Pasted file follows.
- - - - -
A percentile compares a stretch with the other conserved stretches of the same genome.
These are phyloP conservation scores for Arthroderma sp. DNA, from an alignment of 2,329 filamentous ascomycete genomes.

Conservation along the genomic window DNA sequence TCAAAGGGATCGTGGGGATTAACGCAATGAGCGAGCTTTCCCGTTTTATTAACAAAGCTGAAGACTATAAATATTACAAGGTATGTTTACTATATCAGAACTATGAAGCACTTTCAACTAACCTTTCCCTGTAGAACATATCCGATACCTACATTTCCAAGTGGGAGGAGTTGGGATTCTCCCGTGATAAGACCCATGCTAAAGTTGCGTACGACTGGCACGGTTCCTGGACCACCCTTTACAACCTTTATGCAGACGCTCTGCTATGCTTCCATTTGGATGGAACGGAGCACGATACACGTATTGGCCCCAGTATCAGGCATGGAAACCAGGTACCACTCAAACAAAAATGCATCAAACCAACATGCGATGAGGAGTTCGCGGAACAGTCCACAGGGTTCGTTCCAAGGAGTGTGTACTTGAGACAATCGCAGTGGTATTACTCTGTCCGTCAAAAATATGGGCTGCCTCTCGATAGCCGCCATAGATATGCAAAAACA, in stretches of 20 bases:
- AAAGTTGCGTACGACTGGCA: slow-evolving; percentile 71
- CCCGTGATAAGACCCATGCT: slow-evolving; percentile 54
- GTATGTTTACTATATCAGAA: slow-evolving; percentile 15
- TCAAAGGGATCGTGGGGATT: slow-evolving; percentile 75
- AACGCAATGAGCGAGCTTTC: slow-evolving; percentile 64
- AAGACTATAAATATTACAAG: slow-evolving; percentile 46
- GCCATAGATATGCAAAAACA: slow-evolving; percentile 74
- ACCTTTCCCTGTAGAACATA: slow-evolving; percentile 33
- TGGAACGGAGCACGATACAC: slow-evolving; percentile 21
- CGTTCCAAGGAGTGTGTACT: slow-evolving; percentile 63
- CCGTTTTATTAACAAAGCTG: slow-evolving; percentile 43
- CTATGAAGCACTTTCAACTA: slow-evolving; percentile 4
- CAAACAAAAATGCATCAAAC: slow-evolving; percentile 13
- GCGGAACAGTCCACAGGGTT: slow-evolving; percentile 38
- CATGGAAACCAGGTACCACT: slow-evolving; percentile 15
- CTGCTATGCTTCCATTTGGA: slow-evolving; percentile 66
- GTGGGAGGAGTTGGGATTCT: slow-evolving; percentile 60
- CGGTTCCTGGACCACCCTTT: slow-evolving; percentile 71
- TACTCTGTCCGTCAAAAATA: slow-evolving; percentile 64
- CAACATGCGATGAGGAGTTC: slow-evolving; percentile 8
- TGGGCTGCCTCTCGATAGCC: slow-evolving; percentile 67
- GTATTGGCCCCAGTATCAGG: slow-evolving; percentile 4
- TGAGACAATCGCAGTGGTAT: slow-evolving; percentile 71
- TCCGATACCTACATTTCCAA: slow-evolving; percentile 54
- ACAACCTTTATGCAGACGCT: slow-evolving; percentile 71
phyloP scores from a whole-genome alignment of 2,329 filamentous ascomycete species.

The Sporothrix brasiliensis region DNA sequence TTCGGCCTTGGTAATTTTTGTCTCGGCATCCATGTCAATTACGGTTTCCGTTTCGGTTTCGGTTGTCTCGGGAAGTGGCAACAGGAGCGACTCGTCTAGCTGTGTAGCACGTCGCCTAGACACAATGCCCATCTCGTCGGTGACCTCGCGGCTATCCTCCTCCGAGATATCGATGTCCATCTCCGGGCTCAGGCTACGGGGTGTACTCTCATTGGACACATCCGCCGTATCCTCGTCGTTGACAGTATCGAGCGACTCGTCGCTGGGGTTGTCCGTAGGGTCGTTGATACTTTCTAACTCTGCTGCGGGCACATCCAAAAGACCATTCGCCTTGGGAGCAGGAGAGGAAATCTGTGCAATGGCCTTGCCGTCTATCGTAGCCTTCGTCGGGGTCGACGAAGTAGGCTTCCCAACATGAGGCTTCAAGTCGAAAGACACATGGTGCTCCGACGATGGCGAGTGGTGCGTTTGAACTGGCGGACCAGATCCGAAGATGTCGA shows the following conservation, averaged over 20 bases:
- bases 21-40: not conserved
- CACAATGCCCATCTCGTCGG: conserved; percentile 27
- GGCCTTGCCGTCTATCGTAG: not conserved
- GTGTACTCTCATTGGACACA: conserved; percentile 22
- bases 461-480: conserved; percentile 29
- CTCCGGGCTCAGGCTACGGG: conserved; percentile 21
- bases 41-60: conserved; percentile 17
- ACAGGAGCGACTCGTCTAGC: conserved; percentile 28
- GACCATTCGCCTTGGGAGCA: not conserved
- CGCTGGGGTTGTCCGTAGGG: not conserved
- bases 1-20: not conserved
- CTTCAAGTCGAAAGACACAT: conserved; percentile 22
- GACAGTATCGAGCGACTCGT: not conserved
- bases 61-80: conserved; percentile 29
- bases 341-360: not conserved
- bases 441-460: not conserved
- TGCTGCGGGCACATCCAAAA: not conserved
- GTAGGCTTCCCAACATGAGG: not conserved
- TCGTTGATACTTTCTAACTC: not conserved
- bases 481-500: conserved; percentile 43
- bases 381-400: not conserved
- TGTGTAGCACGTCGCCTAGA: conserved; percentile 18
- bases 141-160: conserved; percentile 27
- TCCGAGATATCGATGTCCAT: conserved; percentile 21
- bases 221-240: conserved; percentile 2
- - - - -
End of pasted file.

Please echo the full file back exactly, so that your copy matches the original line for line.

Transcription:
A percentile compares a stretch with the other conserved stretches of the same genome.
These are phyloP conservation scores for Arthroderma sp. DNA, from an alignment of 2,329 filamentous ascomycete genomes.

Conservation along the genomic window DNA sequence TCAAAGGGATCGTGGGGATTAACGCAATGAGCGAGCTTTCCCGTTTTATTAACAAAGCTGAAGACTATAAATATTACAAGGTATGTTTACTATATCAGAACTATGAAGCACTTTCAACTAACCTTTCCCTGTAGAACATATCCGATACCTACATTTCCAAGTGGGAGGAGTTGGGATTCTCCCGTGATAAGACCCATGCTAAAGTTGCGTACGACTGGCACGGTTCCTGGACCACCCTTTACAACCTTTATGCAGACGCTCTGCTATGCTTCCATTTGGATGGAACGGAGCACGATACACGTATTGGCCCCAGTATCAGGCATGGAAACCAGGTACCACTCAAACAAAAATGCATCAAACCAACATGCGATGAGGAGTTCGCGGAACAGTCCACAGGGTTCGTTCCAAGGAGTGTGTACTTGAGACAATCGCAGTGGTATTACTCTGTCCGTCAAAAATATGGGCTGCCTCTCGATAGCCGCCATAGATATGCAAAAACA, in stretches of 20 bases:
- AAAGTTGCGTACGACTGGCA: slow-evolving; percentile 71
- CCCGTGATAAGACCCATGCT: slow-evolving; percentile 54
- GTATGTTTACTATATCAGAA: slow-evolving; percentile 15
- TCAAAGGGATCGTGGGGATT: slow-evolving; percentile 75
- AACGCAATGAGCGAGCTTTC: slow-evolving; percentile 64
- AAGACTATAAATATTACAAG: slow-evolving; percentile 46
- GCCATAGATATGCAAAAACA: slow-evolving; percentile 74
- ACCTTTCCCTGTAGAACATA: slow-evolving; percentile 33
- TGGAACGGAGCACGATACAC: slow-evolving; percentile 21
- CGTTCCAAGGAGTGTGTACT: slow-evolving; percentile 63
- CCGTTTTATTAACAAAGCTG: slow-evolving; percentile 43
- CTATGAAGCACTTTCAACTA: slow-evolving; percentile 4
- CAAACAAAAATGCATCAAAC: slow-evolving; percentile 13
- GCGGAACAGTCCACAGGGTT: slow-evolving; percentile 38
- CATGGAAACCAGGTACCACT: slow-evolving; percentile 15
- CTGCTATGCTTCCATTTGGA: slow-evolving; percentile 66
- GTGGGAGGAGTTGGGATTCT: slow-evolving; percentile 60
- CGGTTCCTGGACCACCCTTT: slow-evolving; percentile 71
- TACTCTGTCCGTCAAAAATA: slow-evolving; percentile 64
- CAACATGCGATGAGGAGTTC: slow-evolving; percentile 8
- TGGGCTGCCTCTCGATAGCC: slow-evolving; percentile 67
- GTATTGGCCCCAGTATCAGG: slow-evolving; percentile 4
- TGAGACAATCGCAGTGGTAT: slow-evolving; percentile 71
- TCCGATACCTACATTTCCAA: slow-evolving; percentile 54
- ACAACCTTTATGCAGACGCT: slow-evolving; percentile 71
phyloP scores from a whole-genome alignment of 2,329 filamentous ascomycete species.

The Sporothrix brasiliensis region DNA sequence TTCGGCCTTGGTAATTTTTGTCTCGGCATCCATGTCAATTACGGTTTCCGTTTCGGTTTCGGTTGTCTCGGGAAGTGGCAACAGGAGCGACTCGTCTAGCTGTGTAGCACGTCGCCTAGACACAATGCCCATCTCGTCGGTGACCTCGCGGCTATCCTCCTCCGAGATATCGATGTCCATCTCCGGGCTCAGGCTACGGGGTGTACTCTCATTGGACACATCCGCCGTATCCTCGTCGTTGACAGTATCGAGCGACTCGTCGCTGGGGTTGTCCGTAGGGTCGTTGATACTTTCTAACTCTGCTGCGGGCACATCCAAAAGACCATTCGCCTTGGGAGCAGGAGAGGAAATCTGTGCAATGGCCTTGCCGTCTATCGTAGCCTTCGTCGGGGTCGACGAAGTAGGCTTCCCAACATGAGGCTTCAAGTCGAAAGACACATGGTGCTCCGACGATGGCGAGTGGTGCGTTTGAACTGGCGGACCAGATCCGAAGATGTCGA shows the following conservation, averaged over 20 bases:
- bases 21-40: not conserved
- CACAATGCCCATCTCGTCGG: conserved; percentile 27
- GGCCTTGCCGTCTATCGTAG: not conserved
- GTGTACTCTCATTGGACACA: conserved; percentile 22
- bases 461-480: conserved; percentile 29
- CTCCGGGCTCAGGCTACGGG: conserved; percentile 21
- bases 41-60: conserved; percentile 17
- ACAGGAGCGACTCGTCTAGC: conserved; percentile 28
- GACCATTCGCCTTGGGAGCA: not conserved
- CGCTGGGGTTGTCCGTAGGG: not conserved
- bases 1-20: not conserved
- CTTCAAGTCGAAAGACACAT: conserved; percentile 22
- GACAGTATCGAGCGACTCGT: not conserved
- bases 61-80: conserved; percentile 29
- bases 341-360: not conserved
- bases 441-460: not conserved
- TGCTGCGGGCACATCCAAAA: not conserved
- GTAGGCTTCCCAACATGAGG: not conserved
- TCGTTGATACTTTCTAACTC: not conserved
- bases 481-500: conserved; percentile 43
- bases 381-400: not conserved
- TGTGTAGCACGTCGCCTAGA: conserved; percentile 18
- bases 141-160: conserved; percentile 27
- TCCGAGATATCGATGTCCAT: conserved; percentile 21
- bases 221-240: conserved; percentile 2